Source: Associated Press.
Date: 20 October 2006
Study Warns of Side Effects For Preschoolers Taking Ritalin
A new study suggests that preschoolers may be more prone to side effects from Ritalin, a popular drug for attention-deficit disorder.
There were benefits for children who had severe ADHD, researchers said, but children under the age of six on Ritalin need close monitoring due to their increased risk for side effects compared to older children.
The study was the first long-term government study of the drug’s effects on children of that age group and was prompted by reports of the soaring number of preschoolers that are being given psychiatric drugs, including Ritalin.
The study’s message is “proceed with caution” said Thomas Insel, director of the National Institute of Mental Health. “We’re not talking about fidgety three-year-olds,” said Dr. Insel, whose agency funded the study.
The research involved children with severe attention-deficit-hyperactivity disorder with behaviors that included hanging from ceiling fans, jumping off slides or playing with fire. The researchers say the benefits of low-dose treatment outweigh the risks for these youngsters.
But critics disputed that. “I hope publication of this does not lead to more overprescribing,” said Sidney Wolfe of the watchdog group Public Citizen. “The safety isn’t adequately established, the efficacy even less.”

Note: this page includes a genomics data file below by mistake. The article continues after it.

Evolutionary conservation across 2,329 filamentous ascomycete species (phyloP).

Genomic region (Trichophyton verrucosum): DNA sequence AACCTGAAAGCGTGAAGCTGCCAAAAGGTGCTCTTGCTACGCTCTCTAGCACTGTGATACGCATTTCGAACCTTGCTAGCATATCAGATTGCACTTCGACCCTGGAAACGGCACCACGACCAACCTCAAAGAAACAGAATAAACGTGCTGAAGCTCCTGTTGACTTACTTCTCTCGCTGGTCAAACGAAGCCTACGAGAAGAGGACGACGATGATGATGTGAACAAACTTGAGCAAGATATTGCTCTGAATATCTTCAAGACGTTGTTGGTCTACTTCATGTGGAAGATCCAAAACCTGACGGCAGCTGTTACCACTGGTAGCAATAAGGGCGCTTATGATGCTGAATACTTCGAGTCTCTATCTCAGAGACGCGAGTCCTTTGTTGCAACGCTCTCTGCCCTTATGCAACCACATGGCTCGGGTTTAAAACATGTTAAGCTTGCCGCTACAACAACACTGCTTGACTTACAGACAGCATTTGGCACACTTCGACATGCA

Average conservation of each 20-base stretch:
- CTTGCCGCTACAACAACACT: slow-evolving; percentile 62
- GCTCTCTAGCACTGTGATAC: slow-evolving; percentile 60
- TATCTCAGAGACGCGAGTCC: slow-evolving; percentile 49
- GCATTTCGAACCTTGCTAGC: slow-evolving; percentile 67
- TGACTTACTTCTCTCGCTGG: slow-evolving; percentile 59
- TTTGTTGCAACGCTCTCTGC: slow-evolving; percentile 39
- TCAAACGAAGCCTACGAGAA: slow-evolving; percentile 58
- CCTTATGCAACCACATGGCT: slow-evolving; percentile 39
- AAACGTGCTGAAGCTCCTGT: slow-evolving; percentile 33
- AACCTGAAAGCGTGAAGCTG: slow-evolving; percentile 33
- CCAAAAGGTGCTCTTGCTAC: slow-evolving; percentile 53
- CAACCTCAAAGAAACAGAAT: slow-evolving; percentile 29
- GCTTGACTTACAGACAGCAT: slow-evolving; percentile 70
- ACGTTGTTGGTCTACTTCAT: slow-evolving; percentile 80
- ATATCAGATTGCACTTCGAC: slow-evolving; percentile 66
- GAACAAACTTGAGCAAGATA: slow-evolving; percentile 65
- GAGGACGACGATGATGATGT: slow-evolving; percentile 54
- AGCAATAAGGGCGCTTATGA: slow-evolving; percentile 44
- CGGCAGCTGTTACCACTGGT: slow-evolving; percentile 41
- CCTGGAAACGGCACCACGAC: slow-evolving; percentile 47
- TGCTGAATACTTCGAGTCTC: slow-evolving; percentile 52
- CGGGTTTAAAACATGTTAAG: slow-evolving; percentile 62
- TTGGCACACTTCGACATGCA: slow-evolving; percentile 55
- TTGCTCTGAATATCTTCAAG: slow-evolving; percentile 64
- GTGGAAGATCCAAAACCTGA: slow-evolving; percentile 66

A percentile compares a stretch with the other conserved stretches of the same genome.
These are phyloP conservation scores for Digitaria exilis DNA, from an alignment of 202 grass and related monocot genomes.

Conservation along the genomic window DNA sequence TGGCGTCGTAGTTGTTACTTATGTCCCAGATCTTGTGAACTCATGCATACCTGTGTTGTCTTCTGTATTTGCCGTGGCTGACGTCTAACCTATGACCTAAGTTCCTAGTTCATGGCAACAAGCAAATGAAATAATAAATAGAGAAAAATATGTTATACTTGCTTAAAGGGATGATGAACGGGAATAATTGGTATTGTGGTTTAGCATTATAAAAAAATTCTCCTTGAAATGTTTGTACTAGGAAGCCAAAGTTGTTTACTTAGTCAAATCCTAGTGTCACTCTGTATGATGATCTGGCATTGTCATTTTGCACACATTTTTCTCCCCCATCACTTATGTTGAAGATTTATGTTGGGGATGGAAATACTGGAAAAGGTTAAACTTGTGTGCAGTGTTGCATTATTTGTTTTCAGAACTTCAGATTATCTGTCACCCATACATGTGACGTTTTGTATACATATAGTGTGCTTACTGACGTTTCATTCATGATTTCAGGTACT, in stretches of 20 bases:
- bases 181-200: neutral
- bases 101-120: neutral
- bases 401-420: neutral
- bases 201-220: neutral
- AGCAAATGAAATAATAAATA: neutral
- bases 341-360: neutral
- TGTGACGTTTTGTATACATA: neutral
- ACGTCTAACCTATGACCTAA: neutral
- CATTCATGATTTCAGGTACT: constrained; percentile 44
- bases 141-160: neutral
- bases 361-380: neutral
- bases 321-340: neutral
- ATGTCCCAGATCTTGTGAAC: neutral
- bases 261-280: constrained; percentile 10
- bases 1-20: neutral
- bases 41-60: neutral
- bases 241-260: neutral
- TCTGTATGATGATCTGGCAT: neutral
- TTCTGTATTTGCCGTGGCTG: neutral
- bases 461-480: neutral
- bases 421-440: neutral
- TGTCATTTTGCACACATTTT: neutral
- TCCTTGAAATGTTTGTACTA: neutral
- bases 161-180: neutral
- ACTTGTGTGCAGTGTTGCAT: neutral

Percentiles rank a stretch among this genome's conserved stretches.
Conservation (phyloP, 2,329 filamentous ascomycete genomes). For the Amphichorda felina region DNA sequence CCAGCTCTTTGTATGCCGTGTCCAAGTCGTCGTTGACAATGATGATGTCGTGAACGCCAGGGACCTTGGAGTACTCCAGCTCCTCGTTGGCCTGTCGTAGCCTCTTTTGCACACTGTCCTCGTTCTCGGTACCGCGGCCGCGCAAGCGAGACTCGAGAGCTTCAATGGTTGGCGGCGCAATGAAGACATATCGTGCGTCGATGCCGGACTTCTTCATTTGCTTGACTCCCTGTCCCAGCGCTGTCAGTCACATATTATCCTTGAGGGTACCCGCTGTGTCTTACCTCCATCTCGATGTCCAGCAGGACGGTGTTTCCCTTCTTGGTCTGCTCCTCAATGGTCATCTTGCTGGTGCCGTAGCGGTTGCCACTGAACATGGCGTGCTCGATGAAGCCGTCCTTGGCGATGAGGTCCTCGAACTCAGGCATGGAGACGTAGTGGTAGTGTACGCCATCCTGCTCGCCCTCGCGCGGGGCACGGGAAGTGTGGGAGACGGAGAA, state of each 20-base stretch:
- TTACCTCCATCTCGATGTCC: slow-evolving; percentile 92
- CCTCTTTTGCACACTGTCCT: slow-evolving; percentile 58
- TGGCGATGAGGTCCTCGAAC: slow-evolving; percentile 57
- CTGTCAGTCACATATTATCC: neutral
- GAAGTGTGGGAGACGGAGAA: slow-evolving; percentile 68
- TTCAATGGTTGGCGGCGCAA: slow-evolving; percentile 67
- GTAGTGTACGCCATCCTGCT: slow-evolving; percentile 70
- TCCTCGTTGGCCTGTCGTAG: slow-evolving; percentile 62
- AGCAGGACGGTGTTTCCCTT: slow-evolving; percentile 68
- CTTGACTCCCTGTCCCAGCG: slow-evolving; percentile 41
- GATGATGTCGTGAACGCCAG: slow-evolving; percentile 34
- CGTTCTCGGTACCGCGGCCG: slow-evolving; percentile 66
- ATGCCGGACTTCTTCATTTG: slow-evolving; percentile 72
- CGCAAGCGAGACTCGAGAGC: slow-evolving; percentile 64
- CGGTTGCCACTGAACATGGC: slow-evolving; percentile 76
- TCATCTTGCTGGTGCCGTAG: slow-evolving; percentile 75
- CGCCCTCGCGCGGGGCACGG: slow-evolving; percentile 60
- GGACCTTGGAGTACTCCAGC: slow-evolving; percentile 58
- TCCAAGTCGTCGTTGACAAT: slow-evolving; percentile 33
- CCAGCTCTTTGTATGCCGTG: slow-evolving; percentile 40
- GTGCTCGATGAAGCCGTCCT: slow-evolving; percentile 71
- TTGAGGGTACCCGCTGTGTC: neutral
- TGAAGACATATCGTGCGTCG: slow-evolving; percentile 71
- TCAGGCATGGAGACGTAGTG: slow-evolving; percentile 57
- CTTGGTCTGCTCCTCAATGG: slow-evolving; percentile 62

About 40% of children developed side effects and roughly 11% dropped out because of problems including irritability, weight loss, insomnia and slowed growth. Preschoolers on methylphenidate, or generic Ritalin, grew about half an inch less and gained about two pounds less than expected during the 70-week study.
“This is a catastrophe. It just opens up the way for drugging the younger kids,” said Peter Breggin, a New York psychiatrist and longtime critic of psychiatric drug use in children. Dr. Breggin said the research is part of a marketing push by the drug industry to expand drug use to the youngest children.
The study appears in the November edition of the Journal of the American Academy of Child and Adolescent Psychiatry. Several of the researchers have financial ties to makers of ADHD drugs, including Ritalin.
Lead author Laurence Greenhill, a psychiatrist with Columbia University and New York State Psychiatric Institute, has been a paid speaker for most companies that make the drugs.
Roughly 8% of U.S. children have ADHD, including around 3% of preschoolers. Previous research found that about one in 100 preschoolers had been prescribed Ritalin, which has only been approved for use in children aged six and older. Use in younger children is considered “off-label” but is not illegal.
David Fassler, a psychiatry professor at the University of Vermont, said the study does a good job of outlining pros and cons of Ritalin treatment in preschoolers. “This is exactly the kind of information we need to help parents make informed decisions about treatment options for young children with ADHD,” Dr. Fassler said.
The study involved 10 weeks of behavioral treatment including parent training, then 70 weeks of drug treatment. Nearly 300 families were enrolled but many dropped out after the first phase, either because the behavior treatment worked or because they didn’t want to put their children on drugs. The drug phase started with 165 children, more than a dozen dropped out because of side effects.
Behavior improvements were seen in children taking 7.5 to 30 milligrams daily, but the optimal dose was 14 milligrams daily — less than half the usual Ritalin dose for older children, Dr. Greenhill said.